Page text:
Planting Trees and More
Fortunately, the Pakistan Tehreek-e-Insaaf (PTI) government, led by Prime Minister Imran Khan, has included climate change in its “Green Growth Initiative” development agenda. PTI is currently scaling up the “Billion Tree Tsunami”, mega afforestation that was carried out during its previous political tenure in the government of Khyber Pakhtunkhwa, to “Ten Billion Tree Tsunami”, which will be carried out across the South Asian country.
While the government is putting a lot of political effort and finances in afforestation, immense attention needs to be given towards addressing the drivers of deforestation. One of the main drivers is the urban sprawl due to urbanization and infrastructure development. With growing cities, housing societies, highways, and transmission lines, more and more forests are being cut to meet the demands of a rapidly increasing population of the country. One other critical driver is the unsustainable and illegal harvesting of timber for the market. Despite bans imposed by the government, the timber mafias still exist largely due to weak law enforcement and lack of serious repercussions.
Another major driver, which has perhaps been ignored the most, has been poverty, particularly in forest areas. Lack of income encourages the local communities to unsustainably cut down the forests for timber, fuelwood, fodder for livestock, small agricultural land and for non-timber forest products like medical plants and wild fruits. Ultimately, poor directly or indirectly rely on forests as a source of their income, causing massive deforestation.
As the world continues to experience the extreme and frequent impacts of climate change, the debate for climate action in the international arena has also accelerated. The ongoing UN’s Climate Change Conference in Bonn, Germany, along with concentrating on many other aspects of climate change is also majorly focusing on mitigation measures for fighting climate change.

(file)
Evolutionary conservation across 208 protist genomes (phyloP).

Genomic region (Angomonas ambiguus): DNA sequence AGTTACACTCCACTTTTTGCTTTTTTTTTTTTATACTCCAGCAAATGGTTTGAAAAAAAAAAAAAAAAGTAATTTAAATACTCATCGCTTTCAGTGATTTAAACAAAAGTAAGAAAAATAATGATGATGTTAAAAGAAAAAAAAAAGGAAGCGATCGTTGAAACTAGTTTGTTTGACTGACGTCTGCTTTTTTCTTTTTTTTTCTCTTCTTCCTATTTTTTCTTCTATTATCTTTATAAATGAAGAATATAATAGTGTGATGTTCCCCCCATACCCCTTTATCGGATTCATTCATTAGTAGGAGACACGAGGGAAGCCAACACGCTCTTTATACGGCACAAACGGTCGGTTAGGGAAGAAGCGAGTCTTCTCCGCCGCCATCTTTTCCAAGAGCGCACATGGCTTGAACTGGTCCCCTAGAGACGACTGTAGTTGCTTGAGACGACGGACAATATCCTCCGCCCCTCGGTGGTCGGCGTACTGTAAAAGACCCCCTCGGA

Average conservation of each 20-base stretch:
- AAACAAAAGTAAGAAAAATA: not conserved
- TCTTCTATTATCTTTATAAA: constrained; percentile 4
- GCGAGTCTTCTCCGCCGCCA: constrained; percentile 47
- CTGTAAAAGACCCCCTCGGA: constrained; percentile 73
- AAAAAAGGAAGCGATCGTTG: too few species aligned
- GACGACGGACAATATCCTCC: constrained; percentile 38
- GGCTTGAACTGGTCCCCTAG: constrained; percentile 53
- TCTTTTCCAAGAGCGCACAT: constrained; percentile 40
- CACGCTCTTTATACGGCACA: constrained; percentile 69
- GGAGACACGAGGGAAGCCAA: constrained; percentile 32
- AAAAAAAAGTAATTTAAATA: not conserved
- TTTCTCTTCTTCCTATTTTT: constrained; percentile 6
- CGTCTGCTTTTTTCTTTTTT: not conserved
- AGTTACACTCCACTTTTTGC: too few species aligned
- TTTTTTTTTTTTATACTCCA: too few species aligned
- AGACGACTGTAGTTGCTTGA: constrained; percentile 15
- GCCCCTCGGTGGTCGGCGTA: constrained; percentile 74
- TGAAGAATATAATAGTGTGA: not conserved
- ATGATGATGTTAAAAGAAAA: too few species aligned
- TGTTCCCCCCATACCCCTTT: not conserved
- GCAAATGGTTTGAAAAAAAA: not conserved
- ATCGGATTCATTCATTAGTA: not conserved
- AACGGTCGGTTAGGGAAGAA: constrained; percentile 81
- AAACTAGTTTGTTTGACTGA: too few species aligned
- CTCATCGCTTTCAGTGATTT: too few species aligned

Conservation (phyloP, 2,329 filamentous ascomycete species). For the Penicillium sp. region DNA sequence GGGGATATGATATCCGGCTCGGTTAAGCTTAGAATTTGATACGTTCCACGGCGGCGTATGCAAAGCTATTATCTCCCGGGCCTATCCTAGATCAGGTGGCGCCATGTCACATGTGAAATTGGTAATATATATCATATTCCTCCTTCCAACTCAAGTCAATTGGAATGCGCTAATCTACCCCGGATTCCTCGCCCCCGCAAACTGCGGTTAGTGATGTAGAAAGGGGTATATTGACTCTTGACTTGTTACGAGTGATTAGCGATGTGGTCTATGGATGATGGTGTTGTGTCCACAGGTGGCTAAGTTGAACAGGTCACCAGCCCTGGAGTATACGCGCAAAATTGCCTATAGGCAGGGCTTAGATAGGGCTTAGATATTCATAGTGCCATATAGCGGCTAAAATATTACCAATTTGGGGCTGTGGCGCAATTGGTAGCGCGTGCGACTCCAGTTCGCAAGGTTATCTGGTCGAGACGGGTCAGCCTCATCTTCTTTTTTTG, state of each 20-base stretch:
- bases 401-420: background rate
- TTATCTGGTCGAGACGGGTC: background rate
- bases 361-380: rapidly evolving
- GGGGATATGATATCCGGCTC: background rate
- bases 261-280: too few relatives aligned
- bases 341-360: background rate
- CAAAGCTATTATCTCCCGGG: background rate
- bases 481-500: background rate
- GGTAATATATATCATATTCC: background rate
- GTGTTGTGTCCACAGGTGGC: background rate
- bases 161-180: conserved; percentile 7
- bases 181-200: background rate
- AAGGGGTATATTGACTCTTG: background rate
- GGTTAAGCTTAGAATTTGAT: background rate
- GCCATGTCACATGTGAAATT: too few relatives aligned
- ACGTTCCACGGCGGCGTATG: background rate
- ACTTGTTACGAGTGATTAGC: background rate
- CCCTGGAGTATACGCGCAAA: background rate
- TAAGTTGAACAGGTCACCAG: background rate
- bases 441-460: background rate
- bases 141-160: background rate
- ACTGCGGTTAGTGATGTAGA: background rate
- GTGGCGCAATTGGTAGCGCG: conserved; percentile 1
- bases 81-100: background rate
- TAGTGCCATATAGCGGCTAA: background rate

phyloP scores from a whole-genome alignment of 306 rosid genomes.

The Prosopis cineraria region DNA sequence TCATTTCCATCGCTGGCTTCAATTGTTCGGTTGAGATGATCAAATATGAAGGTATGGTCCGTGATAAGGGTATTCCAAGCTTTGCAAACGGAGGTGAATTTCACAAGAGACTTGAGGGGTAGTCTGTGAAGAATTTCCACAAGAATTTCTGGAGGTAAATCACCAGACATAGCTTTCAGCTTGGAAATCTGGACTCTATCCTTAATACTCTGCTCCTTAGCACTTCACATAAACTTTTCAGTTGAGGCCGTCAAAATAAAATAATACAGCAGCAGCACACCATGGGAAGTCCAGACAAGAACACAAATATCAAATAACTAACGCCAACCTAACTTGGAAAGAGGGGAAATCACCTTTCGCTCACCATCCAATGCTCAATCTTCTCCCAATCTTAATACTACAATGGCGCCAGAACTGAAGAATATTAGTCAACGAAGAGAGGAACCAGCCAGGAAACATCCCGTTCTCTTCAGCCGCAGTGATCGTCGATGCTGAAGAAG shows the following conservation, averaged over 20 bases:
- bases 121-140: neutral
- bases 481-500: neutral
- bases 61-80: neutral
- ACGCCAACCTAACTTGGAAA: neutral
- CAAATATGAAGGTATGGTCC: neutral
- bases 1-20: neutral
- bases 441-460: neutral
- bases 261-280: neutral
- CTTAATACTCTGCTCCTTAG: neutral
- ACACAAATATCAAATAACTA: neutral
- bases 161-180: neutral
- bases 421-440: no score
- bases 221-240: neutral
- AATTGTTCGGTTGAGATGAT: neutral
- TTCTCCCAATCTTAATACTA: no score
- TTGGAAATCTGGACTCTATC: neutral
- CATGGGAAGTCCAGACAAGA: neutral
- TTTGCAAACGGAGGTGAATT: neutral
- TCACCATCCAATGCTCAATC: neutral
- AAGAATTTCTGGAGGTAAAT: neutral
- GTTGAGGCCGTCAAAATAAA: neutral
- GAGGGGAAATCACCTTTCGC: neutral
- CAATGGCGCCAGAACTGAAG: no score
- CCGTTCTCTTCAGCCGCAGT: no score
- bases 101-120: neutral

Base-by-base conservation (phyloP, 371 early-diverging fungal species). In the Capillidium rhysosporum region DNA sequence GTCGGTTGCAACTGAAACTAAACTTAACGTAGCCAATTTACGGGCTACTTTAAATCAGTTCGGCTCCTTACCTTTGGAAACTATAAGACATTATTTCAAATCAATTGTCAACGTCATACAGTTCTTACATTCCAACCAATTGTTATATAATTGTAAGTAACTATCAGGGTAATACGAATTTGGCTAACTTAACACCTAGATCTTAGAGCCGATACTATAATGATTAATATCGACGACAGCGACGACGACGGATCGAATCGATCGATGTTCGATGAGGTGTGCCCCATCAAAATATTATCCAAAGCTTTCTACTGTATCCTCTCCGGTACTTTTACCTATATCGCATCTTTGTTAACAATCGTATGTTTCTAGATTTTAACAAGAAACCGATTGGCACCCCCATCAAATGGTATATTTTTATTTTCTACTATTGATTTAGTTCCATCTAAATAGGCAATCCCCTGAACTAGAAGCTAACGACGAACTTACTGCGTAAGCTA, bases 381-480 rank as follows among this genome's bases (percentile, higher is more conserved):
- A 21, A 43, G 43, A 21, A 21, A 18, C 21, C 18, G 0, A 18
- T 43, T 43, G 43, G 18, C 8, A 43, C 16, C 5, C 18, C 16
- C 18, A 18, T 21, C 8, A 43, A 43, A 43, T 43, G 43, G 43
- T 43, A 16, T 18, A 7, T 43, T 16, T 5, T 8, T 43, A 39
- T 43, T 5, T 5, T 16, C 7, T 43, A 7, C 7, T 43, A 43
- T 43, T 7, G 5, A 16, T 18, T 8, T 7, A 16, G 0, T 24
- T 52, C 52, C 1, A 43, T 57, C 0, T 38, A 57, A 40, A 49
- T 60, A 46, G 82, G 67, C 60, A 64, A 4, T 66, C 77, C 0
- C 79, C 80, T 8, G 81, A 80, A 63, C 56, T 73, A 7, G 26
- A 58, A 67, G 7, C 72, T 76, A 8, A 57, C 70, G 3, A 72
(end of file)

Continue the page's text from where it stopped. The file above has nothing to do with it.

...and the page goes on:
One of the side events of the Conference highlighted community forestry, which is essentially involving the local communities in forest management and land-use decision making, as a means of tackling deforestation and reducing rural poverty.
Dil Raj Khanal from the Federation of Community Forestry Users Nepal (FECOFUN) discussed the success of community forestry in Nepal. He explained the contributions of community forestry in Nepal and said, “Community forestry is contributing towards poverty alleviation and well-being, improved governance and is allowing for grassroots level governance and sustainable management of forests.”
Virginia Young, Member of the World Commission on Protected Areas and the IUCN Taskforce on Primary Forests and Intact Forest Landscapes also stressed on the importance of protecting community rights for fighting deforestation and climate change. “Work on biodiversity conservation, community rights and climate action - and you have the recipe for success,” she said.
Pakistan is already on a promising trajectory towards fighting climate change with mega afforestation projects, greater representation and voice in the UN climate conferences and political will towards green development. However, the government can still be more holistic towards it approach of tackling climate change.
While afforestation is necessary, addressing the deforestation drivers particularly poverty is also equally important to ensure trees planted today thrive in the future.
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